June 8, 1978
Officer Timothy Lowe Hearn was born on November 8, 1949, in Houston. After attending Oak Forest Elementary and Black Junior High, he graduated from Waltrip High School in 1968, one of a number of Waltrip graduates to become Houston police officers. He later graduated from the University of Texas in 1973 with an Accounting degree. He entered Police Cadet Class No. 67 on November 11, 1974. He was president of the class that graduated on March 6, 1975. His first assignment was to the Radio Patrol Bureau, Central Division, Evening Shift. He remained in that assignment until August 8, 1976, when he transferred to the Narcotics Division.
On Wednesday night, June 7, 1978, Officer Murray K. Jordan and his partner, Officer Tim Hearn, began their tour of duty assigned as plainclothes investigators in the Narcotics Division. Officer Jordan had developed information from a credible and reliable informant that one Rudy Ramos Esquivel was selling heroin from the Early Roberts Restaurant in the 6800 block of Harrisburg. He allegedly operated after 2 a.m. Acting on this information, Officers Jordan and Hearn set up surveillance in the parking lot of the Sears store across the street from Early Roberts.
At approximately 2:10 a.m., they observed Esquivel arriving at Early Roberts in the company of two Hispanic females. Through his previous police contacts, Jordan knew Esquivel and Esquivel knew Jordan as the arresting officer in a previous case. Shortly before 3 a.m., Esquivel and the two females left the restaurant. Jordan and Hearn met them on the sidewalk, with Jordan and Esquivel acknowledging each other. Jordan then told Rudy and the females that they needed to talk to them and asked them to come with them across the street away from the crowded sidewalk.
Officer Hearn took the purses from the two females and they all walked across the street to the patrol car. As Hearn told the two females to place their hands on the car, Jordan requested Esquivel to do the same. But Esquivel pulled a pistol and began shooting, hitting Jordan in the left arm and back. Jordon pushed Esquivel away as attempted to pull his service pistol. More shots rang out.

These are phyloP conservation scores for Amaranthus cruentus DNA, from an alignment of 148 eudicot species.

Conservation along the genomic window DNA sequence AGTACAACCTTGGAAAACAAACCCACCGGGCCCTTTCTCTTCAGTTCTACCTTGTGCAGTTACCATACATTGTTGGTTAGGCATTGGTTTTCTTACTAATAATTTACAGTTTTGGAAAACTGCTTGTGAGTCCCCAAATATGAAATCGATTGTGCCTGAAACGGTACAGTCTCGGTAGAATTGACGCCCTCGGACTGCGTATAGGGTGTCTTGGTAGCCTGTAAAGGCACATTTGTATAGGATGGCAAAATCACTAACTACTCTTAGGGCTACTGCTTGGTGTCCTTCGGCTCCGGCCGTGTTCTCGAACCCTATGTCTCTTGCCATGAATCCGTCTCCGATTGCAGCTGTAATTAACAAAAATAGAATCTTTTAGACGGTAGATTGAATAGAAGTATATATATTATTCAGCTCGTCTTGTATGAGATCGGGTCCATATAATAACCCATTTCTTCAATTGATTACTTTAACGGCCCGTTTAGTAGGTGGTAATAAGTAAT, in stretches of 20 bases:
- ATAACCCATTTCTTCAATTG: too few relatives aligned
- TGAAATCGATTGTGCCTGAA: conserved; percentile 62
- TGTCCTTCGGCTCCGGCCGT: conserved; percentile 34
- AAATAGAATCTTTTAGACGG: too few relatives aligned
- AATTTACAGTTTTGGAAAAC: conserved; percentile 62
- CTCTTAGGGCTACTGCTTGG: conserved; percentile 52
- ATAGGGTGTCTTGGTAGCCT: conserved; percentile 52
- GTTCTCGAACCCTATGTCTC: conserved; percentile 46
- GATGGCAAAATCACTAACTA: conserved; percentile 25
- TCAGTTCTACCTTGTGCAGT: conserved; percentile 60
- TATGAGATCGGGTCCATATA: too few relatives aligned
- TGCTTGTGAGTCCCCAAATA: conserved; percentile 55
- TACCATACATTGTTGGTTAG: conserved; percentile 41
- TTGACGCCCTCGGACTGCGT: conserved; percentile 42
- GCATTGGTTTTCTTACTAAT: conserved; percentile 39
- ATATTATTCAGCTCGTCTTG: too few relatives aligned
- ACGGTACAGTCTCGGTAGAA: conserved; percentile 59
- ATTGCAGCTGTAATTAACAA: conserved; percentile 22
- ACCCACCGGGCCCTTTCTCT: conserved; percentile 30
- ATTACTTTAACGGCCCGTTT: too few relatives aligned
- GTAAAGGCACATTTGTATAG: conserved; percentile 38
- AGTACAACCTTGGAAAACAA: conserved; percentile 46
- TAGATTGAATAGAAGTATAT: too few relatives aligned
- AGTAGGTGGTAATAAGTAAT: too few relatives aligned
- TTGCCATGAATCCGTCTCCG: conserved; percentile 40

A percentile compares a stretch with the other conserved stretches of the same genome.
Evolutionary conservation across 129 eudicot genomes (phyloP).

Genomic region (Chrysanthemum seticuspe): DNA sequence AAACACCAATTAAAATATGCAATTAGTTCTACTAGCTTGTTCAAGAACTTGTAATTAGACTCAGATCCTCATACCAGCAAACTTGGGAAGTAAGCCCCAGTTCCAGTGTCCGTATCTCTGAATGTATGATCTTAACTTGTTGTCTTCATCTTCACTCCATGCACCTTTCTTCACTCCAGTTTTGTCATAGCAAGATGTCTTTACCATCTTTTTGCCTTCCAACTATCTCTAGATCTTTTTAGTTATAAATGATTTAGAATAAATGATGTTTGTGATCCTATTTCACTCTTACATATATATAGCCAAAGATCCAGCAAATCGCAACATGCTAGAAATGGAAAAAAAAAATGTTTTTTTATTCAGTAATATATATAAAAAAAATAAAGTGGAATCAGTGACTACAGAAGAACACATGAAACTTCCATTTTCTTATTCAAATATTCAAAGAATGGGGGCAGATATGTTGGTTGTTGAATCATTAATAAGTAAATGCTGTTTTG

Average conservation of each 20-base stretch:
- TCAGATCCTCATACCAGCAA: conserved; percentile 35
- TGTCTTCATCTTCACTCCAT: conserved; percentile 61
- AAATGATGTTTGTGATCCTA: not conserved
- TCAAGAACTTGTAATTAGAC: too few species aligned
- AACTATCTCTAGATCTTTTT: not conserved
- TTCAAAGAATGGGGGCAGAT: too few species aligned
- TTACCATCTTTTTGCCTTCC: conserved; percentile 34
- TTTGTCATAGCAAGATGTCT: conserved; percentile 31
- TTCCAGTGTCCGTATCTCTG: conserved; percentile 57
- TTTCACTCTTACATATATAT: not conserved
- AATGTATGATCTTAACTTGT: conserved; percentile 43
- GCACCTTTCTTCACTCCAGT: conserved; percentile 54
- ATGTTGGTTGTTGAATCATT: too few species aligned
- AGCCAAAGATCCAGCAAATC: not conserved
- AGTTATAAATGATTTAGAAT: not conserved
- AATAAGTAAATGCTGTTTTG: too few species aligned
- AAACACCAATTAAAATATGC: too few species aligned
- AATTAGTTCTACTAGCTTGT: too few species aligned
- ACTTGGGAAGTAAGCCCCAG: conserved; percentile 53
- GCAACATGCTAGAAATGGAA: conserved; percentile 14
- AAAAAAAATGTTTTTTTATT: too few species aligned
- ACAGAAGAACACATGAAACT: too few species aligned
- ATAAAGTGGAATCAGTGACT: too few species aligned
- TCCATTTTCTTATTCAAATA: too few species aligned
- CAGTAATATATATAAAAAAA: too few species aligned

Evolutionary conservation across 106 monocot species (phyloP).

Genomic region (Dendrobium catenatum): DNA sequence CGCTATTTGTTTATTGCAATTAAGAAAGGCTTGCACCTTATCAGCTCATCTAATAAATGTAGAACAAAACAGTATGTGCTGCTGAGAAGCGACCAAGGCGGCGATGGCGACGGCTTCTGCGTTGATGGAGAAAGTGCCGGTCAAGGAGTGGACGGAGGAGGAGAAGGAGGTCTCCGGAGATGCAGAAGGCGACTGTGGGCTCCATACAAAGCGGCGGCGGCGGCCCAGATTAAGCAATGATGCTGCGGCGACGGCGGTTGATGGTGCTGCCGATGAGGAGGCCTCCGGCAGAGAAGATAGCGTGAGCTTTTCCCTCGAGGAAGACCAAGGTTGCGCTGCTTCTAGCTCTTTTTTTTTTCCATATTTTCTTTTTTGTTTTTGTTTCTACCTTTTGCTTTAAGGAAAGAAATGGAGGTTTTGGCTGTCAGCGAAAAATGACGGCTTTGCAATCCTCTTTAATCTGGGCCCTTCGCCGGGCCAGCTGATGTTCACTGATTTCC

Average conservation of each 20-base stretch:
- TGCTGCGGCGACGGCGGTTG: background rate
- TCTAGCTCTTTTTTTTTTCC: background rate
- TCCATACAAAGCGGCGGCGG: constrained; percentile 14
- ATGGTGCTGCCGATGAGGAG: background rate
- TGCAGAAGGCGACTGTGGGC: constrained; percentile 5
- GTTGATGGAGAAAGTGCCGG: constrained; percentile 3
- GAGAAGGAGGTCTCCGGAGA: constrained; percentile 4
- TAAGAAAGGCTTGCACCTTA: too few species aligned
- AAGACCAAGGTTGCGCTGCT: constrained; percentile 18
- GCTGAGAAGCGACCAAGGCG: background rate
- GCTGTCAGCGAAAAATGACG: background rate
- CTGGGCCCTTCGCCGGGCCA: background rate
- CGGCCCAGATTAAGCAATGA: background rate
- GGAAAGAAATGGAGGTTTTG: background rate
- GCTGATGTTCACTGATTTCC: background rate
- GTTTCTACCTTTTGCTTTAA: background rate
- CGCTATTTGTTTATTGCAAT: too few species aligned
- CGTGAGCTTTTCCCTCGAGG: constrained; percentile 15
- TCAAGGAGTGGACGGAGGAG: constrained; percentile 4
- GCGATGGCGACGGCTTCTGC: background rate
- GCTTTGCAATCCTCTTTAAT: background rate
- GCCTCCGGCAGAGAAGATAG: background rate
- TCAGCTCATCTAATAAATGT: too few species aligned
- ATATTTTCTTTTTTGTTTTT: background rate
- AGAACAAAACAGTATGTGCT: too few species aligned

“Murray, I’ve been hit!” Hearn shouted.
Jordan saw Esquivel running and shot at him twice with his .357-caliber revolver before seeing him fall on the parking lot. Officer Hearn, even after having been wounded, also shot at Esquivel, firing six times with his .45-caliber automatic. Knowing Esquivel was down, Jordan called for help and turned his attention to his partner. Patrol Officers Joe Barrera and Paul Ogden, of the Park Place Substation Night Shift, were seconds away when they were dispatched to the shooting. They arrived to assist the wounded officers as well as call for Life Flight Helicopter. They also contained the two female witnesses.
LifeFlight arrived and treated both officers and took them to Hermann Hospital. Officer Jordan received two gunshot wounds to the back and one to the left forearm. Officer Hearn received one gunshot wound to the face and one to the abdomen. Hearn went into surgery but died from his wounds at 5:20 a.m. Rudy Esquivel received one gunshot wound to the back; he survived. HPD filed capital murder of a peace officer and attempted capital murder of a peace officer against him.
Officer Tim Hearn was only twenty-eight years old. He was survived by his wife Jenny and two-year old son Tory. Also mourning his death were his parents, Mr. and Mrs. Robert L. Hearn, and one sister, Mrs. Sayra Hesselsweet and her husband Nick. Funeral services were held on Saturday, June 10, 1978, at the Baptist Temple at 230 West 20th. Burial followed at the Corinth Cemetery in Buckholtz, Texas.
Rudy Esquivel was first arrested and charged at the age of eighteen in 1953 for a vicious and brutal sexual assault and mutilation case that occurred in the East End of Houston, not far from where he shot Officers Hearn and Jordan. For that crime, he was assessed a ninety-nine-year sentence. He was paroled in 1964 and sent back to prison in 1969 after more trouble with the law. Paroled again, he had several other arrests for burglary and possession of controlled substances prior to 1978. At the time Esquivel shot the two officers, he was free on $20,000 bond awaiting a June 26, 1978, trial date on a charge of possession of heroin.